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Ontario Tech acknowledges the lands and people of the Mississaugas of Scugog Island First Nation.

We are thankful to be welcome on these lands in friendship. The lands we are situated on are covered by the Williams Treaties and are the traditional territory of the Mississaugas, a branch of the greater Anishinaabeg Nation, including Algonquin, Ojibway, Odawa and Pottawatomi. These lands remain home to many Indigenous nations and peoples.

We acknowledge this land out of respect for the Indigenous nations who have cared for Turtle Island, also called North America, from before the arrival of settler peoples until this day. Most importantly, we acknowledge that the history of these lands has been tainted by poor treatment and a lack of friendship with the First Nations who call them home.

This history is something we are all affected by because we are all treaty people in Canada. We all have a shared history to reflect on, and each of us is affected by this history in different ways. Our past defines our present, but if we move forward as friends and allies, then it does not have to define our future.

Learn more about Indigenous Education and Cultural Services

World's largest cities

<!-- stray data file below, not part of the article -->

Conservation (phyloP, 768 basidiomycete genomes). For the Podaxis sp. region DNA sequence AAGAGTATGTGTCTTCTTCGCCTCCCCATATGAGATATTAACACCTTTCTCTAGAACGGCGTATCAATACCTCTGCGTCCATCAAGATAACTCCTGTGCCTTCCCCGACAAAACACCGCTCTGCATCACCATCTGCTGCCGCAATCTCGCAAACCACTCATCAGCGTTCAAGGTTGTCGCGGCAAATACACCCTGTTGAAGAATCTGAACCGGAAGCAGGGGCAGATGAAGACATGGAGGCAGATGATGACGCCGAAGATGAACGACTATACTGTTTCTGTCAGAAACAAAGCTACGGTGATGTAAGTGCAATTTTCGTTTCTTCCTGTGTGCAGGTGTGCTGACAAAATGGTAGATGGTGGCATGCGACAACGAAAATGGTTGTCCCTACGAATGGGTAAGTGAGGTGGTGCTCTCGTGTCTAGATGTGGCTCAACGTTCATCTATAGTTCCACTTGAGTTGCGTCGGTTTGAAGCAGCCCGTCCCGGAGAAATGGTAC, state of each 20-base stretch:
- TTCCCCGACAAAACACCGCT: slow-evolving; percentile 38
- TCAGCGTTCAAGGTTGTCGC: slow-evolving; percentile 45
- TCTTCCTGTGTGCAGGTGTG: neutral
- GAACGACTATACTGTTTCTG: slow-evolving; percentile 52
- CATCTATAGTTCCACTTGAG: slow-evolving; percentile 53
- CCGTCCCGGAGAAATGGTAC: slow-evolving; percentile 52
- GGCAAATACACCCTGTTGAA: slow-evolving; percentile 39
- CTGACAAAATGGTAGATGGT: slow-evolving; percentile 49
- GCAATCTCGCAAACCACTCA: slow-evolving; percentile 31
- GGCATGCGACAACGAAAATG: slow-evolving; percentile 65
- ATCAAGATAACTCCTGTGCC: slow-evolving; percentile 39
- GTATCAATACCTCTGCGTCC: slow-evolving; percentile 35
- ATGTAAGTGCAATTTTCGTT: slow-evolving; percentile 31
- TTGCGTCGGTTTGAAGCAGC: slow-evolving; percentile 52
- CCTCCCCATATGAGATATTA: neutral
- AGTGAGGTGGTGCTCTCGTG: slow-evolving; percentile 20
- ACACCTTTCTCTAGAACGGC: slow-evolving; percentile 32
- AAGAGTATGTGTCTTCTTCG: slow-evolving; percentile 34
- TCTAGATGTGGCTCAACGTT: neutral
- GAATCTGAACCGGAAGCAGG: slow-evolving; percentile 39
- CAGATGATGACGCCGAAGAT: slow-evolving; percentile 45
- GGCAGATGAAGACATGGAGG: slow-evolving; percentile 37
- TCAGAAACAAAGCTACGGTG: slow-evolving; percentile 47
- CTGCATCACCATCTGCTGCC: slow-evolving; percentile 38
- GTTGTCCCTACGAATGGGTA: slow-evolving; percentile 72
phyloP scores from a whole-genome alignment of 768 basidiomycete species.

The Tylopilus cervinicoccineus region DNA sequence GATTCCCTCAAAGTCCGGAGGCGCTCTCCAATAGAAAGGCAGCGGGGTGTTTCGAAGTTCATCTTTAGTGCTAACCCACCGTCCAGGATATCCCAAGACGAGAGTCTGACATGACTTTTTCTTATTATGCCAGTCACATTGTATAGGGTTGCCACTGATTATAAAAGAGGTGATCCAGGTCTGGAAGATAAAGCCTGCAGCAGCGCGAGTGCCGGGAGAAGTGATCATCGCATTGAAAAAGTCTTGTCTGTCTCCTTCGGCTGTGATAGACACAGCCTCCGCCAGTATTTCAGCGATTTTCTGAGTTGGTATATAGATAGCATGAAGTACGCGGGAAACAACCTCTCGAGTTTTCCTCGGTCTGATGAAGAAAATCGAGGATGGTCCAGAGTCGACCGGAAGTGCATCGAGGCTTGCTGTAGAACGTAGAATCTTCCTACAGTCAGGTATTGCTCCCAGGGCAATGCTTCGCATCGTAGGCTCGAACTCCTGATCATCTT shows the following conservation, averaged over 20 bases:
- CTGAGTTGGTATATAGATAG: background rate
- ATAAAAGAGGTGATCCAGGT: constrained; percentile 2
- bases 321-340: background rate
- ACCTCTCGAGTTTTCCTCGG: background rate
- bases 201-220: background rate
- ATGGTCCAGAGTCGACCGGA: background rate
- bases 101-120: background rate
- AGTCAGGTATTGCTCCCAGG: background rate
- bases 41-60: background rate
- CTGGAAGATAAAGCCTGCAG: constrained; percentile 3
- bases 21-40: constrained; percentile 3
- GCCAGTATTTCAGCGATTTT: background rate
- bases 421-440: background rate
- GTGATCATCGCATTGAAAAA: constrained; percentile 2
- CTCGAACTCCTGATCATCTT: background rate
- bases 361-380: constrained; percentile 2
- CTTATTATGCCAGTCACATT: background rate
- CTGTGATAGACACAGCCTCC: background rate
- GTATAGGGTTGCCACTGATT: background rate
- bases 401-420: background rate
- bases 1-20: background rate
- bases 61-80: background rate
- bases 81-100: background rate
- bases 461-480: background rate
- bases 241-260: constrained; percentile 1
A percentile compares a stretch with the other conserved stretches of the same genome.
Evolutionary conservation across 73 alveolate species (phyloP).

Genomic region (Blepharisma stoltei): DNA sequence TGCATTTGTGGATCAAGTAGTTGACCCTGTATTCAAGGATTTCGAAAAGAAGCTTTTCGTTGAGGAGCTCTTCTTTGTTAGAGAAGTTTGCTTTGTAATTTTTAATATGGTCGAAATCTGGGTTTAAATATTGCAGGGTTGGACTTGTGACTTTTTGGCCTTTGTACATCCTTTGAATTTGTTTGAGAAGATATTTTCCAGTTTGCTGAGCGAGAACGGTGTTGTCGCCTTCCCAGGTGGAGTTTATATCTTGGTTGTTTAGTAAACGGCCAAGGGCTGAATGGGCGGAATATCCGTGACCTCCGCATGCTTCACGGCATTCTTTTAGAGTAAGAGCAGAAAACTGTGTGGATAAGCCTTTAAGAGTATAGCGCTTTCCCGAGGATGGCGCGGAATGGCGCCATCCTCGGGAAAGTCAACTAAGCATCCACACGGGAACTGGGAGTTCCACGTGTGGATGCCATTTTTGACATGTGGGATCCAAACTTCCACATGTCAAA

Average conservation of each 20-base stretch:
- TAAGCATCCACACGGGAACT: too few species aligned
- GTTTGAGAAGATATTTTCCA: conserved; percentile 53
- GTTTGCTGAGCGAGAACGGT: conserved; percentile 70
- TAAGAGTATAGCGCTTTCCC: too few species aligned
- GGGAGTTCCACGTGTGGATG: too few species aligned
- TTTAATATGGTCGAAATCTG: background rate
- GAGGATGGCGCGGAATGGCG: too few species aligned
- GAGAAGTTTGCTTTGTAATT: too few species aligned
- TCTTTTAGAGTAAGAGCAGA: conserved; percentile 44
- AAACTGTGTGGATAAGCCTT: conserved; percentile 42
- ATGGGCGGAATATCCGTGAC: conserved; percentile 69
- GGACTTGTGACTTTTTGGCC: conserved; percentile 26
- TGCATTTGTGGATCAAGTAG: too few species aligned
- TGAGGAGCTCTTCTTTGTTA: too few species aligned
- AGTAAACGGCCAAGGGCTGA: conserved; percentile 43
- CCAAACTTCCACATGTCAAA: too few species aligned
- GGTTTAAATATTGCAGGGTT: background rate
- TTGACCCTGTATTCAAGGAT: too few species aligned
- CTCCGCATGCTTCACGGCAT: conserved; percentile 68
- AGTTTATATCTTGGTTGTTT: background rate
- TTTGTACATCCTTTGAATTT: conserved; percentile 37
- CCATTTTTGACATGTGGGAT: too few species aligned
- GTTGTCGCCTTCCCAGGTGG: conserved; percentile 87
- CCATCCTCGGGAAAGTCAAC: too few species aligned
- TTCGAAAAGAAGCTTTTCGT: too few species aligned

Regional trends in population, urbanization, resource availability and scarcity, as well as economic growth and decline are often best observed in the largest cities (urban areas). Typically, large cities are early adopters to regional opportunities for growth and development. The effect of socioeconomic pathways on the regional population distribution of the world’s 101 largest cities in the 21st century is examined in a paper by Daniel Hoornweg and Kevin Pope. City populations are provided for 2010, 2025, 2050, 2075 and 2100. Socioeconomic pathways, with various levels of sustainability and global cooperation are assessed based on their influence on the world’s largest cities. The results of this paper provide valuable insights into the effect of sustainable development on the regional distribution of large urban areas throughout the 21st century. For a visual representation of the cities growing this century, please click here.